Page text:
Founder Acharya His Divine Grace
A.C. Bhaktivedanta Swami Prabhupada

Book review: Swamiji: An Early Disciple, Brahmananda Dasa, Remembers His Guru
By Vineet Chander (Venkata Bhatta Das)   |  Jan 08, 2015

Swamiji by Steven J. Rosen is a recent and particularly delightful addition to the growing body of books recording the memories of direct disciples of Bhaktivedanta Swami Prabhupada, the founder of the Hare Krishna movement (more formally the International Society for Krishna Consciousness, or ISKCON). These memoirs seek to supplement more formal hagiographies, such as the multi-volume ISKCON-commissioned biography of Prabhupada penned by Satsvarupa dasa Goswami. In Hare Krishna parlance, they are “nectar books”—devotional testimonies that are to be savored like a sweet dessert or an ambrosial elixir, rather than merely read.   

Rosen (better known to fellow Krishna devotees as Satyaraja Das) presents us with a remarkable bit of nectar in Swamiji. The book, obviously drawn from thorough interviews and meticulous fact checking, shares the remembrances of Rosen’s friend Brahmananda Das. As one of Prabhupada’s first disciples, Brahmananda was an eyewitness to, and a participant in, the birth of a religious movement. Moreover, even among early disciples, he is a figure of singular importance. He was quite literally at the center of almost all of ISKCON’s “firsts”—he served as its first president; was one of its first sannyasis, or itinerant monks; played an instrumental role in facilitating its first major publications; was intimately involved in securing its first icon for worship; and so on and so forth. As the eminent scholar Dr. Thomas J. Hopkins writes in his foreword, “nobody apart from Bhaktivedanta himself was more of an insider” than Brahmananda. I concur with Dr. Hopkins that Rosen is owed a debt of gratitude for his putting such an important disciple’s memories to print.

Of course, we ought to commend Rosen for much more than just his wisdom in choosing to tell Brahmananda’s story. How he chooses to tell the story deserves recognition, as well. Let me just highlight a few of the book’s many strong points. The writing is crisp, engaging, and thoughtful—deep such that it warrants reflection, but light enough to make for excellent on-flight or bedside reading. Rosen writes the book so that his subject is intelligible to any reader (as he does with virtually all of his books), but also plays to a target audience—in this case, Krishna devotees, and perhaps sympathetic academics with a particular interest in ISKCON’s history, like Dr. Hopkins. Swamiji doesn’t seem particularly concerned with connecting with a wider mainstream readership; I will return to this a bit later in the review.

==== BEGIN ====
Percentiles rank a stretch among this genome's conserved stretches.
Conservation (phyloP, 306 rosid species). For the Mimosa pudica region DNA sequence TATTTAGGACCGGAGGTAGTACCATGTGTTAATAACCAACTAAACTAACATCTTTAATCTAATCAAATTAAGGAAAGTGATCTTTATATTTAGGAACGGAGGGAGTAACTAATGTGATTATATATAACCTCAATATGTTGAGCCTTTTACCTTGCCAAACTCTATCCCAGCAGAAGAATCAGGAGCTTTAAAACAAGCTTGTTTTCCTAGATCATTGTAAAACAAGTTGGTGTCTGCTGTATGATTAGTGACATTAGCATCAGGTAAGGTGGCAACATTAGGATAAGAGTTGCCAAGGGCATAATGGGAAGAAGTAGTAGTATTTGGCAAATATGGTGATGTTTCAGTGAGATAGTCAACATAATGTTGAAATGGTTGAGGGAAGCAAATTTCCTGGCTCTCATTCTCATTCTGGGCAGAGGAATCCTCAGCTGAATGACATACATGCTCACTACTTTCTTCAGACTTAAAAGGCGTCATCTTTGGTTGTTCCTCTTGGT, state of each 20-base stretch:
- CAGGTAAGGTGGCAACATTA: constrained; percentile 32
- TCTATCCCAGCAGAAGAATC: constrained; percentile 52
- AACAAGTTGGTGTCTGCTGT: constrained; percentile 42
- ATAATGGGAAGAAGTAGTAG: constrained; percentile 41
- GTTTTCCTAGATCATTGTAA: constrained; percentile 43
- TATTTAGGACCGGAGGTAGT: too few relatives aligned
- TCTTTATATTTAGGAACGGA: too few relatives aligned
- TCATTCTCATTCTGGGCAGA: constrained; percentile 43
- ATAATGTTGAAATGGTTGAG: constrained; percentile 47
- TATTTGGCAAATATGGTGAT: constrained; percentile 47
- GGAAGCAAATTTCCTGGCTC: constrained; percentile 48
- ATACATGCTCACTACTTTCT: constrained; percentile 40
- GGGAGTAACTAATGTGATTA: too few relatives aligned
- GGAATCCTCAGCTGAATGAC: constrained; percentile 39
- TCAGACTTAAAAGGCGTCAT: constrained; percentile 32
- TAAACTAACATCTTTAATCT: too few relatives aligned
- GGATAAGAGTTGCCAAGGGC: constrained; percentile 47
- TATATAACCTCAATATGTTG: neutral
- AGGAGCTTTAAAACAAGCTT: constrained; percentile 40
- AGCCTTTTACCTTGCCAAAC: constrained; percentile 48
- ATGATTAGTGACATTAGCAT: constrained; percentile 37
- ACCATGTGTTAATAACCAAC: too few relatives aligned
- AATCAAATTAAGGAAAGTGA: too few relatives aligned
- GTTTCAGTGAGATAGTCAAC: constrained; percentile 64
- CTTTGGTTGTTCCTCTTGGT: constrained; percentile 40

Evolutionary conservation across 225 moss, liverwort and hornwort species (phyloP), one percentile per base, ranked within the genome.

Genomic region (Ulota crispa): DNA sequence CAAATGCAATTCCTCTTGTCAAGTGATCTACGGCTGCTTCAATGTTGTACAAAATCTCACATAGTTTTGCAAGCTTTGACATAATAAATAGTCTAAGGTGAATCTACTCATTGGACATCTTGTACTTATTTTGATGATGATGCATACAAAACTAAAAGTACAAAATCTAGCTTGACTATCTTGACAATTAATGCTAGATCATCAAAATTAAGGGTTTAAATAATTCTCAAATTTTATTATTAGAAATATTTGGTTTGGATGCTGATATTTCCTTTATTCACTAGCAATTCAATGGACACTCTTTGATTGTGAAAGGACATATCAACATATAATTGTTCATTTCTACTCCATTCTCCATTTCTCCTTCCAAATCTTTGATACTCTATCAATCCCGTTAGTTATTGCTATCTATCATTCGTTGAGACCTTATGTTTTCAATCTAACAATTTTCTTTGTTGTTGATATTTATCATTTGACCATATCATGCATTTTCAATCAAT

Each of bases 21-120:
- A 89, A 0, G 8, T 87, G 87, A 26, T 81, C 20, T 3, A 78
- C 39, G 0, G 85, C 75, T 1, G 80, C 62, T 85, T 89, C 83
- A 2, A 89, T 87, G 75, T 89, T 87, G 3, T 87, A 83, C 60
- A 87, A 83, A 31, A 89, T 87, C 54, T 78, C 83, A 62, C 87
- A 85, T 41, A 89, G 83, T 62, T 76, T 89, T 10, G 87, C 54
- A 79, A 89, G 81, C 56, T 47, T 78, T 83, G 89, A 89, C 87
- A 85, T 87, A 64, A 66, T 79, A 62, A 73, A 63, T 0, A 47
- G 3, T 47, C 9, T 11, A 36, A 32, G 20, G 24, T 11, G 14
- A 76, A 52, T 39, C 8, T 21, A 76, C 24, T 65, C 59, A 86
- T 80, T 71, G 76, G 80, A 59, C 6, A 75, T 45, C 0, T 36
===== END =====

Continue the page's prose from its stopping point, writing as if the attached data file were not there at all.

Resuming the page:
Another way in which Swamiji excels is in the book’s remarkable ability to convey the child-like sweetness and intimacy of Brahmananda’s relationship with his guru. This is particularly evident in Rosen’s recounting of Prabhupada’s stroke and convalescence. Readers are able to experience through this episode, in vivid detail, the love the Swami’s young disciples felt as they nursed their ailing master back to health. This heart-rending care is mirrored later in the book when Rosen recounts a car accident Brahmananda and Prabhupada suffered in Mauritius; the disciple flagged down a passing car and exclaimed that his “grandfather” had been injured and needed to be taken to the hospital. It is this side of the Prabhupada story—the loving grandfather and his devoted wards—that Rosen brings out so well in Swamiji

Similarly, Swamiji does a great job of evoking the “magic” of the Hare Krishna movement’s birth. Rosen tells a number of stories—some of which have not been recorded anywhere else—that proclaim the amazing, even miraculous, nature of the extraordinary episodes that marked these pioneering days. Brahmananda remembers, for instance, how a mysterious and unsolicited call from an Indian importer acquaintance resulted in ISKCON acquiring its first murti of Krishna. He also recalls the remarkable tale of how one of the biggest mainstream publishers in the world agreed to publish Prabhupada’s Bhagavad Gita translation, sight unseen—something so astounding that Rosen subtitles the episode “the Macmillan miracle.” Rather than spoil the surprise by giving away more details on either of these stories, suffice it to say that Brahmananda’s remembrances give us a fascinating glimpse into the “hand of Krishna” at work in his devotees’ lives. Rosen narrates these glimpses skillfully—relishing in their fantastical undertones while still maintaining their plausibility.